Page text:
No choice is ultimately better than the other. They both serve the purpose of getting visitors onto your social accounts and ideally becoming lifetime followers.
If you publish content reviews on a blog or website, it’s always a good idea to include some of the best reviews in the sidebar. These reviews can be sorted by relevance, publication date, or by popularity.
Google’s review schema makes review content appear much nicer in the Google search results. But when people are already on your website they might not even know your site even offers reviews.
Check out the Newspaper Video design. It eatures a large review widget in the sidebar. The very first review has been given extra space with a larger thumbnail image.
All the links have a 1-5 star rating which makes it easier for visitors to glance through the ratings of each article. This design is a perfect example of ratings in action as it makes each review stand out from other related stories in the sidebar.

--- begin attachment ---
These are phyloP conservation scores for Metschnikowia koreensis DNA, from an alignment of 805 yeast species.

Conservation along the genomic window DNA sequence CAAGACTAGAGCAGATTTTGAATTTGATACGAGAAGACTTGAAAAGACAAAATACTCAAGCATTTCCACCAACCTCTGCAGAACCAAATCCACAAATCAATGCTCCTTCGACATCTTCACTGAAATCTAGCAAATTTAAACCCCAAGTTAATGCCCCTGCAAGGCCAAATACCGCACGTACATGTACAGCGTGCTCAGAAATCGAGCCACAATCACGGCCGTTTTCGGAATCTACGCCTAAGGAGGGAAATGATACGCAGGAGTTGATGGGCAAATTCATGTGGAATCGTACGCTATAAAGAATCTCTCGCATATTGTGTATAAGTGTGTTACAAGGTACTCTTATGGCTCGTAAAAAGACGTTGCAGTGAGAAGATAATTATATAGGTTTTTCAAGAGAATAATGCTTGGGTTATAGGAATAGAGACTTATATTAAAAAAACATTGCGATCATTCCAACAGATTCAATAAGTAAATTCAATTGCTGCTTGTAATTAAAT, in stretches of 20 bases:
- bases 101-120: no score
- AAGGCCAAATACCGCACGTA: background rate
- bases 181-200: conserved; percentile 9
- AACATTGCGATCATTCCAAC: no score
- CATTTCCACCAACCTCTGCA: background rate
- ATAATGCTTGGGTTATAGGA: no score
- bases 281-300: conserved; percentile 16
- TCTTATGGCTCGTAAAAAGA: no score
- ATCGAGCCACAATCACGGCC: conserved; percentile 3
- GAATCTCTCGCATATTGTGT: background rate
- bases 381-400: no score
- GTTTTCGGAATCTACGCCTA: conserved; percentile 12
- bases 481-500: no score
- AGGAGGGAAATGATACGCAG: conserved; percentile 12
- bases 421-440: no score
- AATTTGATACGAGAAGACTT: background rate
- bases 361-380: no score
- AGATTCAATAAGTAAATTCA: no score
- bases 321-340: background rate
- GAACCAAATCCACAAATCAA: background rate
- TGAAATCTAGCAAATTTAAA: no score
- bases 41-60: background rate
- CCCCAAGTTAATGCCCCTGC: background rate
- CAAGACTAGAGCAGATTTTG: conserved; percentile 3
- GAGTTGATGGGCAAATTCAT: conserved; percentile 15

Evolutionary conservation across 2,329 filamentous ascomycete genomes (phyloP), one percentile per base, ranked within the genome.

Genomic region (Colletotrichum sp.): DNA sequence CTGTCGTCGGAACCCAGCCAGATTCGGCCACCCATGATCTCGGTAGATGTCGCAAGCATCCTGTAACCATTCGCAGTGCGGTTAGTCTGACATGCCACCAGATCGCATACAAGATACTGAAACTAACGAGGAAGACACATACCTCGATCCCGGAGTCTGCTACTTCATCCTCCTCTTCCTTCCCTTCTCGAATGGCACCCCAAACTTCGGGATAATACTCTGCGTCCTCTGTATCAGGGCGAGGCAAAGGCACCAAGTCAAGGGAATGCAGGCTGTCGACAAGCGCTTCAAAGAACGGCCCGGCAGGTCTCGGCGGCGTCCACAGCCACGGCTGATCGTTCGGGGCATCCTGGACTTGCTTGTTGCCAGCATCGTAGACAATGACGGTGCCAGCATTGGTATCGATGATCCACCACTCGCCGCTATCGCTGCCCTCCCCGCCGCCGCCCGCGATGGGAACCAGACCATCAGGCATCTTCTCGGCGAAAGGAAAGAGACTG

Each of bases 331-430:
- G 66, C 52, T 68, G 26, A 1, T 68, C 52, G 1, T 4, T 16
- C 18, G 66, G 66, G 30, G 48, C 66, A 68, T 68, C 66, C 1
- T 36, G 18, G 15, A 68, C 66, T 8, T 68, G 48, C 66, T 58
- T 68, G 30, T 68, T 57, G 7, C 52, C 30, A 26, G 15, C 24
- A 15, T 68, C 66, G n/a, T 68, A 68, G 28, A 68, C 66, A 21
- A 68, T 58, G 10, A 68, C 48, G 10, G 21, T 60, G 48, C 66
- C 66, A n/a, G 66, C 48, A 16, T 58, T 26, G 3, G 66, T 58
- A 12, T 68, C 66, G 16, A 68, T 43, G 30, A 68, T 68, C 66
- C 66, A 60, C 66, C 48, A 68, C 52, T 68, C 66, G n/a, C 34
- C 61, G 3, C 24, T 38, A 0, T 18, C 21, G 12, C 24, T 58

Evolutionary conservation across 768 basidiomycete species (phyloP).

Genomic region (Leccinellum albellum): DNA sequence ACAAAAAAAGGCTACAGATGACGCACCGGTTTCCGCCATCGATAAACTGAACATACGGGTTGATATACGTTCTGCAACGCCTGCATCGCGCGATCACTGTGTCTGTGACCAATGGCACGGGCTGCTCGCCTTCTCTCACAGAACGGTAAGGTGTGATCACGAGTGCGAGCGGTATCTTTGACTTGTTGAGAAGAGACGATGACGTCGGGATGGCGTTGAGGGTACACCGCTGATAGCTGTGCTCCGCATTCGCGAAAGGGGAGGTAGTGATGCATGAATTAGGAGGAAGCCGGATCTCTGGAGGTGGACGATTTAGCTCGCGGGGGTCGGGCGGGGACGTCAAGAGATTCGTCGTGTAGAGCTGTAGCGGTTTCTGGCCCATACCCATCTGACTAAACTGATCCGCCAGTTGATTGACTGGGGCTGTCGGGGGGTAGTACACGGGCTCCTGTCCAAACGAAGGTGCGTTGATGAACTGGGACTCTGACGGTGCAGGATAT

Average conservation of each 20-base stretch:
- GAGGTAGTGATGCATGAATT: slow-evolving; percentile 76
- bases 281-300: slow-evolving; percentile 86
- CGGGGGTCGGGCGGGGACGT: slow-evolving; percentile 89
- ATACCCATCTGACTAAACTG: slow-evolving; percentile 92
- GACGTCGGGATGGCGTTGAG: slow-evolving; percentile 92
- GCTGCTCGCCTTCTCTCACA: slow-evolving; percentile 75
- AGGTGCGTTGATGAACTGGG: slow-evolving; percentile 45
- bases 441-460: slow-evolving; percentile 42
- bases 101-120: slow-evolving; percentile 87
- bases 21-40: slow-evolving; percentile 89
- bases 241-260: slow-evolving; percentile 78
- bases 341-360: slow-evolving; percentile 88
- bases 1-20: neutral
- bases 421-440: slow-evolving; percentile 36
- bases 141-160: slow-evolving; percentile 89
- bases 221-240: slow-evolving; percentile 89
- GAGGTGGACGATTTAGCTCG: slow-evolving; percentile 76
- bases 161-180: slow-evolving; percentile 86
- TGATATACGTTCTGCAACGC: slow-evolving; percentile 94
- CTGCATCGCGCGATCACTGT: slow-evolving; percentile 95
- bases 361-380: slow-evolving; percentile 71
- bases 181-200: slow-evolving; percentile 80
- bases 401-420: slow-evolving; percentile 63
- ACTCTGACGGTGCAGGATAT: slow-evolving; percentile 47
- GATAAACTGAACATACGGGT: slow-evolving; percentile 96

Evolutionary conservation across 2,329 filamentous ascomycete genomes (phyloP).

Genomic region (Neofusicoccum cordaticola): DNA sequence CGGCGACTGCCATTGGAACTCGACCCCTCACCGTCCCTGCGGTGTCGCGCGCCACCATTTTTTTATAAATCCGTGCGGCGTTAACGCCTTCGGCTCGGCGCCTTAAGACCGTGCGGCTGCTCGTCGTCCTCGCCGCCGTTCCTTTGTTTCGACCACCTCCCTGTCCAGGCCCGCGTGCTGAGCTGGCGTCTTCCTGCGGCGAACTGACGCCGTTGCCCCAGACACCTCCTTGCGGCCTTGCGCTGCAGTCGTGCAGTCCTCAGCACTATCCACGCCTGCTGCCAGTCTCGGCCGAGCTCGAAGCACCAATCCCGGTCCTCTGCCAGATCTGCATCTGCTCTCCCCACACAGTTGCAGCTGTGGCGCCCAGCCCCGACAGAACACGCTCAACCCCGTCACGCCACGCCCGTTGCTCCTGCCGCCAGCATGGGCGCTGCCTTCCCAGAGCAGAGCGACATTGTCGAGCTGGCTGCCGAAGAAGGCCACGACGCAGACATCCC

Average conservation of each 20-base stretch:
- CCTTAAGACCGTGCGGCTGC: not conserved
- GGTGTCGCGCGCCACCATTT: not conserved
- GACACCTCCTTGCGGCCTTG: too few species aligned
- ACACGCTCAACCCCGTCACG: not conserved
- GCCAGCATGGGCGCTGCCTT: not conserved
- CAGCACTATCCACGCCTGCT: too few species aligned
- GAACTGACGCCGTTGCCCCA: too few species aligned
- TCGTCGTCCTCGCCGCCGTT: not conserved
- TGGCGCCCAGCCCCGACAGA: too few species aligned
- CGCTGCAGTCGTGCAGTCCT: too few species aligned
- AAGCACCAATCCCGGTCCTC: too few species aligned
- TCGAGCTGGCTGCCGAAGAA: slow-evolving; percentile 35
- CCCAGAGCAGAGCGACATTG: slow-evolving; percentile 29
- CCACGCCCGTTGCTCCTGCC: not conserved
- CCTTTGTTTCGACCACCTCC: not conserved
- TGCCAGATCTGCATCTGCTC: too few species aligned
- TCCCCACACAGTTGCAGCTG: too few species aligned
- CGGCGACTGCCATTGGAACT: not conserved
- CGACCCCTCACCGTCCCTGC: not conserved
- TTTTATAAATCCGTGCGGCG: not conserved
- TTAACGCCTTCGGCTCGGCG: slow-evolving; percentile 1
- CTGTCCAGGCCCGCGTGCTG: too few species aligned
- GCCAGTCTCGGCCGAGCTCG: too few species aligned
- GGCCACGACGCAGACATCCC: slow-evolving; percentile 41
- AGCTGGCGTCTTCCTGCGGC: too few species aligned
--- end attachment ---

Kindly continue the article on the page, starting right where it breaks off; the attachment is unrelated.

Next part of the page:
If you have a lot of reviews, you could even have a system for visitors to sort the reviews by popularity or by publication date. I do like the examples found in the Swagger theme which includes various types of review widgets.
One section can be organized by category and another has tabs for sorting reviews by the most popular or the most recent.
Giving visitors a choice of how to browse content makes it much more likely they’ll click through onto something that catches their eye.
Sometimes you might even have a user-based voting widget on each review page. This is less common for smaller blogs but still a powerful way to encourage user interactivity.
Take a peek at the Gauge theme above. Each review includes a small “user rating” widget in the sidebar. You can select from 1-10 including a point scale (like 3.6 or 8.1).
There are many reasons to look for increased user engagement from a UX perspective. The sidebar is typically where these sorts of widgets would appear, so it’s a no-brainer to add custom user reviews to any review website.
Recent Posts List
In the same vein as recent reviews, there is also the recent posts widget. This is much more applicable to any blog or website regardless of reviews.